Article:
Enrique Villalobos fled with a fake passport and his younger brother Osvaldo ended up with the bag. Osvaldo was eventually convicted of fraud, not money laundering, and was jailed for a few years and then released. No one knows where the Villalobos brothers are.
According to estimates, the “Brothers” have pocketed more than $800 million over the years.
There were many theories about what the brothers did with their investor’s money. Some say they were an underground bank to fund CIA operations. Others say that Enrique was a genius and was involved in selling weapons to foreign countries. According to one theory, he worked in the once very profitable business of exchanging Colombians pesos.
Whatever they did to pay the high interest, we may never know. During Osvaldo’s trial, the defense could not show how the brothers made money.
This led most people to believe that the money was coming in through the front door and out the back door, which is how a typical Ponzi scheme works. Since most people let their money roll and didn’t withdraw their monthly interest, this activity could theoretically have gone on indefinitely as long as new funds kept flowing.
A few years before the brother’s disappearance, a few similar copy operations were born. What they did was walk in the footsteps of the Brethren, preying on people’s credulity, the reputation and the Brethren formula to attract investors.
Many expats and others said, “If the Brothers can do it, why can’t these guys? Unlimited Savings (aka “the Cubans”) and “The Vault” were other businesses that offered high returns and relied on the brother’s success and reputation to lend credibility to their operations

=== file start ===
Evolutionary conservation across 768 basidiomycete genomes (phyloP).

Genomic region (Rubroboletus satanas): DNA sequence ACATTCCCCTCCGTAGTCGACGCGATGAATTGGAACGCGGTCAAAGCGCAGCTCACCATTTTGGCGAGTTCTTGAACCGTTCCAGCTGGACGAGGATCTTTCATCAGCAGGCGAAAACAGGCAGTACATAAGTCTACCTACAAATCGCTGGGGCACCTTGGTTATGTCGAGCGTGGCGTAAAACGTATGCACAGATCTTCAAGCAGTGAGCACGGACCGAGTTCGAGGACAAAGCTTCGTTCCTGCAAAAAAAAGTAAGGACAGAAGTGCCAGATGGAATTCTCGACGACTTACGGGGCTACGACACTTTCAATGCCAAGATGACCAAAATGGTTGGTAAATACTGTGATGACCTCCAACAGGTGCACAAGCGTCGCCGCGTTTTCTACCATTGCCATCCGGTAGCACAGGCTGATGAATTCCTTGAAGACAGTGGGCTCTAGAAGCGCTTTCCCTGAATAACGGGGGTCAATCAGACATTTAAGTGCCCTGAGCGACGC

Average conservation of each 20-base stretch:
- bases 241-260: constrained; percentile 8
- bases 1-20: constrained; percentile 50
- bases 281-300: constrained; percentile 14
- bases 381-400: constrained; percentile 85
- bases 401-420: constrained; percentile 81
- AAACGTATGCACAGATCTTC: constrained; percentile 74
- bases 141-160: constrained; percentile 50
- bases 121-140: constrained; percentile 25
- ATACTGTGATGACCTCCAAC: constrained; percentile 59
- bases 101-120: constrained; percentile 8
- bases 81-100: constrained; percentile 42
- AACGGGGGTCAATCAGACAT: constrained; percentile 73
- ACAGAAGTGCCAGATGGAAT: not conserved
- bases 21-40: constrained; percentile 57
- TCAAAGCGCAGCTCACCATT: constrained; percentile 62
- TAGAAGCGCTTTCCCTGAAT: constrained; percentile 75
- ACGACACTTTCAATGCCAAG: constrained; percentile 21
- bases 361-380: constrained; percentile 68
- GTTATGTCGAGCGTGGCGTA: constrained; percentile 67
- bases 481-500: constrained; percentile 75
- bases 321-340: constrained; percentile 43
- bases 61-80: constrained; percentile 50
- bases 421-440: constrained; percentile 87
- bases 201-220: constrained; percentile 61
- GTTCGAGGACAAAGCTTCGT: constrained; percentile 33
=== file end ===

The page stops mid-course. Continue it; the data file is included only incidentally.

Savings Unlimited was called the Cubans because the owner was a portly Cuban flimflam by the name of Luis Milanes. To attract investors, he began by offering a higher monthly interest rate than the Villalobos brothers. Investors could earn a whopping four percent per month.
Also, if you could invest other people, you could earn five percent a month. The Cubans claimed to have generated income through the chain of casinos they operated in Costa Rica.
Long story short, Milanes left town with around a quarter of a billion dollars on the books, months after the Brethren’s raid. The fugitive owner was arrested about five years later in El Salvador.
He was out on bail and roaming freely around San Jose with his bodyguards awaiting his day in court. None of its assets like casinos have been seized.
Update: Milanes fled the country again and ended up penniless in Mexico about three years ago.
The fallout from shutting down these high-interest scams has been felt in the expat community. Those who had all their eggs in one basket returned to their home countries while many who remained saw their lavish lifestyles drastically curtailed.
Here’s the article that made the headlines the wall street journalwhen the Brothers finally came down:
About the Author
Christopher Howard has lived in the country for over 40 years, is a Costa Rican citizen, Costa Rica’s leading relocation expert and has been conducting monthly relocation/retirement tours in Costa Rica for over 30 years. See www.liveincostarica.com. He is also the author of the one-of-a-kind best-selling book, New Golden Door to Retirement and Living in Costa Rica – the official guide to relocation and “Guide to Costa Rican Spanish”, which can be purchased from: www.costaricabooks.com or www.amazon.com